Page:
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The Marvel Superheroes consisted of five different segments, each starring a well-known superhero from a particular Marvel comic – The Sub-Mariner, Captain America, The Incredible Hulk, Iron Man and Thor.
“The Sub-Mariner” was the title given by surface dwellers to Prince Namor of Atlantis, a half-human, half-Atlantean. More anti-hero than superhero, Namor hated all surface-dwellers regardless of who they were.
As luck would have it, the moody prince often found himself fighting against polluters or other villains who wanted to hurt his underwater home as well as the innocents on land.
Blessed with super-strength and the ability to fly using wings attached to his feet, The Sub-Mariner would repel any threat to Atlantis and usually ended up helping the “land-lubbers” he so despised.
Next on the bill was the popular Captain America. Steve Rogers was a skinny World War II G.I. who volunteered to be a guinea pig for an experimental “super soldier serum.” After taking the drug, Steve was endowed with heightened strength, speed, and agility, making him the finest specimen the human race had to offer.
With the use of his newfound powers and a nearly indestructible shield, Captain America battled super villains like the Red Skull, as well as an inexhaustible supply of Nazi soldiers.
Both Namor and Captain America had been comic book stars since the 1940s, but the show also included some new blood.
One of the more recent creations was The Incredible Hulk, a creation of Marvel Comics founder Stan Lee and artist Jack Kirby. The green-skinned Hulk was really Dr Bruce Banner, a scientist who had helped develop a new bomb that used gamma rays to destroy its target.
After accidentally being caught in the blast, Banner found himself transformed into a giant green creature with unbelievable strength. There were only two drawbacks: First, the good doctor had no control over his transformation, and second, when Banner became the Hulk, he retained none of his alter ego’s intelligence or memories, essentially becoming a completely different (and angrier) person.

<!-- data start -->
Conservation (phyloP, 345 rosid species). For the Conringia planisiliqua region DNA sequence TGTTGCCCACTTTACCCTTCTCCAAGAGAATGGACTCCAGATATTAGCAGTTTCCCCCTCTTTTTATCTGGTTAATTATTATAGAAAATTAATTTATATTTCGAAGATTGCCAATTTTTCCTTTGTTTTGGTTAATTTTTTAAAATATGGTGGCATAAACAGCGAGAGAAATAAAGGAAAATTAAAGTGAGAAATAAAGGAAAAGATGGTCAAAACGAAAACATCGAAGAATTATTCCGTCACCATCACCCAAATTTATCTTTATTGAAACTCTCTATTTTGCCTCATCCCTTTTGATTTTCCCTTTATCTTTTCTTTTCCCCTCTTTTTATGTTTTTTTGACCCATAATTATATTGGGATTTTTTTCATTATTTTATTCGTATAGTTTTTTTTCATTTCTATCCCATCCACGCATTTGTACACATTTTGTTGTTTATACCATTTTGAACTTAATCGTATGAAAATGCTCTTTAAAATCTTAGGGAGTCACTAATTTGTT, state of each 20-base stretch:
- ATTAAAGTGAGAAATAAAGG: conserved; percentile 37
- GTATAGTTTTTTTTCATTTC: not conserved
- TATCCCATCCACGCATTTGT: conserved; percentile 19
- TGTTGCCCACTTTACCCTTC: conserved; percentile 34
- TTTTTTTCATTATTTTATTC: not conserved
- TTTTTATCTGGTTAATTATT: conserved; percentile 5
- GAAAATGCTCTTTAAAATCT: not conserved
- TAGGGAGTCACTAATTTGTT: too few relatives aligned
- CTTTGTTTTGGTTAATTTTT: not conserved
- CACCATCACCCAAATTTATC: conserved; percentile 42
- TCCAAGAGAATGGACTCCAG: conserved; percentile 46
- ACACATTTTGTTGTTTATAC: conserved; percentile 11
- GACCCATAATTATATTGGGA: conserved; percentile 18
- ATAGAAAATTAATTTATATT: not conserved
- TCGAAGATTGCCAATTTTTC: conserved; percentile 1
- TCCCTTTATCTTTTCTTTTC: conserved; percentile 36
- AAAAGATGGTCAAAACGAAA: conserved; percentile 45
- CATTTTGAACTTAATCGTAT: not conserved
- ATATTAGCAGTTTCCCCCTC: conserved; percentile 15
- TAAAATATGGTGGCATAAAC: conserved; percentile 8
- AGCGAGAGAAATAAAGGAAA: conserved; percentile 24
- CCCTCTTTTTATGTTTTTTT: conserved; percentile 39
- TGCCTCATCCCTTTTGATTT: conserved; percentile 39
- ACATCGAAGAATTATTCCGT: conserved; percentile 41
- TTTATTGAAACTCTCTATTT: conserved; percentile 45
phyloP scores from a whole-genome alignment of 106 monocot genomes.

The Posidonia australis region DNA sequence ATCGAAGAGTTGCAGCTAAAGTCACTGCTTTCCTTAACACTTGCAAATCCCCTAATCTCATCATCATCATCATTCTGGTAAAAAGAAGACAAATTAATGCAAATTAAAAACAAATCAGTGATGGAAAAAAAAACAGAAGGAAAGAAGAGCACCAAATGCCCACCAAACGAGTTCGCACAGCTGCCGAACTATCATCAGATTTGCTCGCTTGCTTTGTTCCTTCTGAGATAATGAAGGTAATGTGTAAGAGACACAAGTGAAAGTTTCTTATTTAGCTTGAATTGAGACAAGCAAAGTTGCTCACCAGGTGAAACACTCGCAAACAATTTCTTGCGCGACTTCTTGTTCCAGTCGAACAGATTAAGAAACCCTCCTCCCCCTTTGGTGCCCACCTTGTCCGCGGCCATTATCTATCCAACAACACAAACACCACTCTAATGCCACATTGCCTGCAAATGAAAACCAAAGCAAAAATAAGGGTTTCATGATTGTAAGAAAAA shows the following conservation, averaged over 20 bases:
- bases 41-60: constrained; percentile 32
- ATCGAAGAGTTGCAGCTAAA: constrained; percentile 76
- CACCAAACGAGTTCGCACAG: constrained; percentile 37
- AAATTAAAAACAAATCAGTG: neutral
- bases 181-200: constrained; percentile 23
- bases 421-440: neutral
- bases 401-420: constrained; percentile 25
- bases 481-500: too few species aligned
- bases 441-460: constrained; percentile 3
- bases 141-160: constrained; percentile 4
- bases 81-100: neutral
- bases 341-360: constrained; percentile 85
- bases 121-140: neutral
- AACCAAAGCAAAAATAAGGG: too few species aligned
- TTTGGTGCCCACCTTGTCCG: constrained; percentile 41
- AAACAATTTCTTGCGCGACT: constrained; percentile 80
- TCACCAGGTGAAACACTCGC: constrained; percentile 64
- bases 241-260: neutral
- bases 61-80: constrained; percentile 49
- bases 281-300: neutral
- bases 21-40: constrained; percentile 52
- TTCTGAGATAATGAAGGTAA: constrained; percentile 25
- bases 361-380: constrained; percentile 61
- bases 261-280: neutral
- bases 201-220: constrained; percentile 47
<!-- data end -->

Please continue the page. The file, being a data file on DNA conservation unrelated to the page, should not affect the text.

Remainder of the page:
While the Hulk usually ended up fighting simply to protect himself, the general public saw him as a threat.
Iron Man was another Stan Lee creation. While in Vietnam to see his weapons designs tested out first-hand, millionaire inventor Tony Stark was struck in the chest with a piece of shrapnel.
In order to keep himself alive, Stark jerry-rigged an armoured suit, part of which acted as an external pacemaker to keep his damaged heart alive. But the benefits were much more than medical: as Iron Man, Stark possessed the powers of flight, super strength, and an array of weaponry.
After the war, Stark used his wealth and technology to make numerous modifications to the suit, the better to help him fight criminals like the Mandarin.
Rounding out the roster was The Mighty Thor. The Norse god masqueraded as scrawny human Dr Donald Blake, but when the doctor tapped his walking stick, it became the mighty hammer Mjolnir, and Blake himself became the legendary God of Thunder.
The powerful being spent most of his time defending the earth, but he would often return to his Asgardian home to converse with his father, the all-powerful Odin, or to foil the plots of his brother Loki, God of Mischief.
In order to meet the demands of presenting so many characters each week, the stories were told in a cliff-hanger format, requiring fewer scripts.
The creators also saved time through the use of Xerography, a process developed for Disney’s 101 Dalmatians that allowed animators to copy pencil sketches directly onto animation cels, thereby saving them from having to redraw any scenes.
While this technique resulted in a severe stiffness of the characters and almost no movement, it allowed the animators to churn out regular battles between our heroes and their super-powered nemeses.
Despite the limited animation, The Marvel Superheroes won its share of loyal fans. Namor, Captain America, and Thor continued to appear in later Marvel cartoons, and The Incredible Hulk and Iron Man later got shows of their own.